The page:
Closures: Debouncing

7/16/2019 · 2 minute read · 1 comment · 1697 views

Orginally posted on

In the previous article in this series, we looked at a practical use of closures called memoization. In this post we’re going to briefly look at closures in action through a debounce function.

A debounce delays the processing of a function for a certain amount of time. It can be very useful with things like forms, buttons, or mouse events–anytime there is a lot of user input possible. It can help prevent rapid fire re-rendering of the DOM by introducing a “cooldown” period, to use gaming terminology.

<!DOCTYPE html>
<html lang="en">

    <meta charset="UTF-8">
    <meta name="viewport" content="width=device-width, initial-scale=1.0">
    <meta http-equiv="X-UA-Compatible" content="ie=edge">
    <button id="button">Click Me</button>

        const debounce = (func, delay) => {
            let inDebounce
            return function () {
                const context = this
                const args = arguments
                inDebounce = setTimeout(() => func.apply(context, args), delay)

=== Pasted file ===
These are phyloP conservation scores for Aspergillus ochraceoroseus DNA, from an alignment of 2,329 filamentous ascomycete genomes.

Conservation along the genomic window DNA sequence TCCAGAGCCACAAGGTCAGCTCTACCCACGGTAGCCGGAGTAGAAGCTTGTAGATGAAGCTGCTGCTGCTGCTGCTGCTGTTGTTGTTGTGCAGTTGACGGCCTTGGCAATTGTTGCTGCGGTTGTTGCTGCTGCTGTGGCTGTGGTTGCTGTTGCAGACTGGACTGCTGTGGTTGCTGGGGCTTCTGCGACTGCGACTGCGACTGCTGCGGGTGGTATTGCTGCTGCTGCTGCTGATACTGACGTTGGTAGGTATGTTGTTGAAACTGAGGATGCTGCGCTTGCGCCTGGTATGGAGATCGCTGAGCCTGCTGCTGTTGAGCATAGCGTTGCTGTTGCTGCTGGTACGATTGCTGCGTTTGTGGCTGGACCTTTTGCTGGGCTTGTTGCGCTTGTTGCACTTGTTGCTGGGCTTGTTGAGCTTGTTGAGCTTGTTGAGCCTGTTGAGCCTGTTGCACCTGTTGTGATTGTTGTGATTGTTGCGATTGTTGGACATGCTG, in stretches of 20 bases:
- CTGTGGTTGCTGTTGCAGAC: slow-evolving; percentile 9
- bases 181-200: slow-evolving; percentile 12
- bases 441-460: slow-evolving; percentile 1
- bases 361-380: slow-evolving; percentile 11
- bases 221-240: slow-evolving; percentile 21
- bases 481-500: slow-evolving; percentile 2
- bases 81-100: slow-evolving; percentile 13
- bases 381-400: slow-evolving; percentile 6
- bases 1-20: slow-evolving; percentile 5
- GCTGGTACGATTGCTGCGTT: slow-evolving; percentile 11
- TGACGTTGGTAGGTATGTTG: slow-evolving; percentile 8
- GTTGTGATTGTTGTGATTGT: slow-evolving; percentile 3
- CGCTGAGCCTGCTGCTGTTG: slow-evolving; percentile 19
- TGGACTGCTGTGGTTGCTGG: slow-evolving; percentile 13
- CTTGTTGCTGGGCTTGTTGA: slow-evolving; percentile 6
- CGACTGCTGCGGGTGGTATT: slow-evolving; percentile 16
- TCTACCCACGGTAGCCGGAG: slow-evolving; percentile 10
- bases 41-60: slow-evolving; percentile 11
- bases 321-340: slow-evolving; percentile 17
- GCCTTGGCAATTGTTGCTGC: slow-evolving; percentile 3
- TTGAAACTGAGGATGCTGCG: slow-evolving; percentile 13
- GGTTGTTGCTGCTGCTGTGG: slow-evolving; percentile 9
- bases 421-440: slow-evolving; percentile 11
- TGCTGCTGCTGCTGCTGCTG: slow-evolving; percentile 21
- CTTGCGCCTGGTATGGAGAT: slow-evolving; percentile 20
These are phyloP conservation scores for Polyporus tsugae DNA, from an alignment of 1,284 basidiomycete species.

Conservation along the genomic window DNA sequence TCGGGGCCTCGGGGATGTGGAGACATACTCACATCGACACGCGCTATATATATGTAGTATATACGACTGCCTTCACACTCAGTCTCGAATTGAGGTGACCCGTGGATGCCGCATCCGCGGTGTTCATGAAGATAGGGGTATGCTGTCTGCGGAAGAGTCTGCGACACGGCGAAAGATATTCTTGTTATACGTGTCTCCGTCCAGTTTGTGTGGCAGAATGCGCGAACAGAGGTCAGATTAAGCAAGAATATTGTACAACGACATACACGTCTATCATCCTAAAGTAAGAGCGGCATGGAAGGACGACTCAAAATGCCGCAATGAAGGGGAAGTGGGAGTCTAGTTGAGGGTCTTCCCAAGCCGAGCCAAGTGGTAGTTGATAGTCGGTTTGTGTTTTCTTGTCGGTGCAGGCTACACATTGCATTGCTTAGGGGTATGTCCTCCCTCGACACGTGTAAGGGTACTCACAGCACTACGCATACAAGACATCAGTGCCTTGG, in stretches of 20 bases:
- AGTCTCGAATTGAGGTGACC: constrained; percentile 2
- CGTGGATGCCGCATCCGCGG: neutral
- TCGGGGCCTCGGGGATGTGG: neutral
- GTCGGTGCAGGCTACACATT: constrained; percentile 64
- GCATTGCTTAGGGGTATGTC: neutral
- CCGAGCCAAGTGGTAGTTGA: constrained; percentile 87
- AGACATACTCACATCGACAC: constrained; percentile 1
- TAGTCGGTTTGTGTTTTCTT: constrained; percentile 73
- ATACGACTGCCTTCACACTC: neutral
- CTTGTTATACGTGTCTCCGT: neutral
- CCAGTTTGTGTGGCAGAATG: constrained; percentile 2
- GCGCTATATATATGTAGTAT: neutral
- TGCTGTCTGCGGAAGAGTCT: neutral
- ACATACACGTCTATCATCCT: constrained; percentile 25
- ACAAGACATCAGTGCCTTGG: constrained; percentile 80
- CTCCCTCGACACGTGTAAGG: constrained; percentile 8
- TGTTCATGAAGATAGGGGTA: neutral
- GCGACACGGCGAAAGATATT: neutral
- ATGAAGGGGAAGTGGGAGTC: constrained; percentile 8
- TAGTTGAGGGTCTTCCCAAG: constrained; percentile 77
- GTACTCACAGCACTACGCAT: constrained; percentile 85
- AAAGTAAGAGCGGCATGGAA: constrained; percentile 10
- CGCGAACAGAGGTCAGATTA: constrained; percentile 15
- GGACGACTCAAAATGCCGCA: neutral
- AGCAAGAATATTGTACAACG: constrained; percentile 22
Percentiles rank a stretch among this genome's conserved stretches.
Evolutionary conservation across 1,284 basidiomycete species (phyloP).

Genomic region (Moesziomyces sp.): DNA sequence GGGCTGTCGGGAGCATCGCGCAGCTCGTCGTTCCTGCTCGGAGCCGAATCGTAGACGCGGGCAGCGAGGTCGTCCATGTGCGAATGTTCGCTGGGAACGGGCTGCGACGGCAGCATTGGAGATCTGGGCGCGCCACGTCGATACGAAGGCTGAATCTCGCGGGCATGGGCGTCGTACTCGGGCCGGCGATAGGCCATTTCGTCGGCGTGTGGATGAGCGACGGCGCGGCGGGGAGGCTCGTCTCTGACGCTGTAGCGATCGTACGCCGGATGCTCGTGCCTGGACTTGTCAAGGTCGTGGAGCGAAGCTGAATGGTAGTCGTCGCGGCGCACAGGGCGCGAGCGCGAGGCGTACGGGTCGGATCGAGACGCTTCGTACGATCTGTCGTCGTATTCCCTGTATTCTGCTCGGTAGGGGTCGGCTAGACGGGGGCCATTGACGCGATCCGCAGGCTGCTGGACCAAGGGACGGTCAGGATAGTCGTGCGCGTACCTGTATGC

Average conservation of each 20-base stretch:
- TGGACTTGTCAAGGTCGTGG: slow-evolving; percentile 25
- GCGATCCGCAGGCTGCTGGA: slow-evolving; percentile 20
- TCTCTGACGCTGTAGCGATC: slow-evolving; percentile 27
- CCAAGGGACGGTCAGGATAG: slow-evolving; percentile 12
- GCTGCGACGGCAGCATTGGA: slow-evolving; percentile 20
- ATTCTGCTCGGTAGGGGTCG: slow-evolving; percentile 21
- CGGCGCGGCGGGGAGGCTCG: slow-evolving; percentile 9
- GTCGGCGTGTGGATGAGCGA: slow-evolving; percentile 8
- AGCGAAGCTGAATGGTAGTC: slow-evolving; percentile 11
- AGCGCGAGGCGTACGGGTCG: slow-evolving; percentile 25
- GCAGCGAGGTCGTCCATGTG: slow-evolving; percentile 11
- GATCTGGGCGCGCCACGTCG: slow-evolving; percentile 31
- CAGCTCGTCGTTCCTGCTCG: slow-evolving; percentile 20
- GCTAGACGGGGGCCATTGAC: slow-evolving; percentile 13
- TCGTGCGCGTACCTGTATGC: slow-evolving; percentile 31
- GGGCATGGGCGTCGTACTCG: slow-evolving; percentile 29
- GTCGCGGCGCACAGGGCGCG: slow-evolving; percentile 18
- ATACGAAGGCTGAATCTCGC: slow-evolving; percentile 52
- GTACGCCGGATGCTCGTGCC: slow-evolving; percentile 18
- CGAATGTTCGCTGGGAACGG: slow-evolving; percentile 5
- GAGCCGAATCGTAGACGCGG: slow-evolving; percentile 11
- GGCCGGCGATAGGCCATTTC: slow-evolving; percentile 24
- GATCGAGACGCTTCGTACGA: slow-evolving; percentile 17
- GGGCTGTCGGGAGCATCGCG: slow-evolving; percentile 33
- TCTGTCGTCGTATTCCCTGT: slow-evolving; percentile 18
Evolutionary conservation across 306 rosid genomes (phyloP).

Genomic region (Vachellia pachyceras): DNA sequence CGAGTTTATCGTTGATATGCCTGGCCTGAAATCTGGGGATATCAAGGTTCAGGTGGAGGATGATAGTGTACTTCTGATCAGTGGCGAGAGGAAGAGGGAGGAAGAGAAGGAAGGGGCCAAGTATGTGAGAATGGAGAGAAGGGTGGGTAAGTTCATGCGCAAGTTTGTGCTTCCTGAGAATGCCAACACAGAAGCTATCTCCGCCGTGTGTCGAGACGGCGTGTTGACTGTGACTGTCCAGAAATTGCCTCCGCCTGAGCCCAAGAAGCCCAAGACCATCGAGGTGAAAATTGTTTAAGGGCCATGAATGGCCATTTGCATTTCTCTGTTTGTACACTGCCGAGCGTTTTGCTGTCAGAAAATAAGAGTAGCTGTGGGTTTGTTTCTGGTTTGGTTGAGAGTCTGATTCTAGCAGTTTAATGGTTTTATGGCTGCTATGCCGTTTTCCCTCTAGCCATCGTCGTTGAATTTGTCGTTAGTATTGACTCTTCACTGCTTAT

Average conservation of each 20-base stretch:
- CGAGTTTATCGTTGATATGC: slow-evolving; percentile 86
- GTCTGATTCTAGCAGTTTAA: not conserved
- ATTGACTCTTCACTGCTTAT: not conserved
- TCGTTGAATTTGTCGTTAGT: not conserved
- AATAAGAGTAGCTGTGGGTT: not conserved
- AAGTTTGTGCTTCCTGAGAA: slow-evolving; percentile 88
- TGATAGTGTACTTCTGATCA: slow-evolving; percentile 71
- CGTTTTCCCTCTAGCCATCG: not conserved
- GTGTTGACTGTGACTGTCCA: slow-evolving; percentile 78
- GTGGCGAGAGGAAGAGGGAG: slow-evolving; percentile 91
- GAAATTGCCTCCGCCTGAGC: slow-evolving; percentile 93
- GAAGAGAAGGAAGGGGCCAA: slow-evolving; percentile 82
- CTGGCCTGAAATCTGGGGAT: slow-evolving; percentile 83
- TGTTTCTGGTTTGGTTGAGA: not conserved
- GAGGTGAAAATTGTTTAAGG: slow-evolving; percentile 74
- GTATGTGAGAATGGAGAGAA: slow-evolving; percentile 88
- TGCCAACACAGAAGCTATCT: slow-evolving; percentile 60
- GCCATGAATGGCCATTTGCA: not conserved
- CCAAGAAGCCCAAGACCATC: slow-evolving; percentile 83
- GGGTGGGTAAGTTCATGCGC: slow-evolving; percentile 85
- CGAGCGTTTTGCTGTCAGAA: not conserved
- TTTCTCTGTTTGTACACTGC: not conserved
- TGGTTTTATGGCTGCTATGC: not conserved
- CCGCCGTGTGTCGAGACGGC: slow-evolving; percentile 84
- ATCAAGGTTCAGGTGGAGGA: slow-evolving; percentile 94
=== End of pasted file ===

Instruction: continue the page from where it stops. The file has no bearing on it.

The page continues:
const button = document.getElementById('button')
        button.addEventListener('click', debounce(() => {
            console.log('Hey! It is', new Date().toUTCString())
        }, 3000))

My goal here isn’t to teach you how to write the debounce. There’s plenty of resources (you could literally copy paste a generic debounce function, like I did here). More so, I want you to spot the closure in there and have that “ah-ha” moment. If you want a guide or to get in depth on this function, check out the [source] ( I used.

The key here, from a closure standpoint, is our inDebounce variable. As a closure, returned function “remembers” whether or not it the variable is running a timeout. If we fire it off while it’s still in the timeout, it will clearTimeout, thus restarting it.

Another instance of a closure in action.

Have you guys used debounces before? Are there different variations or use cases where its been super helpful?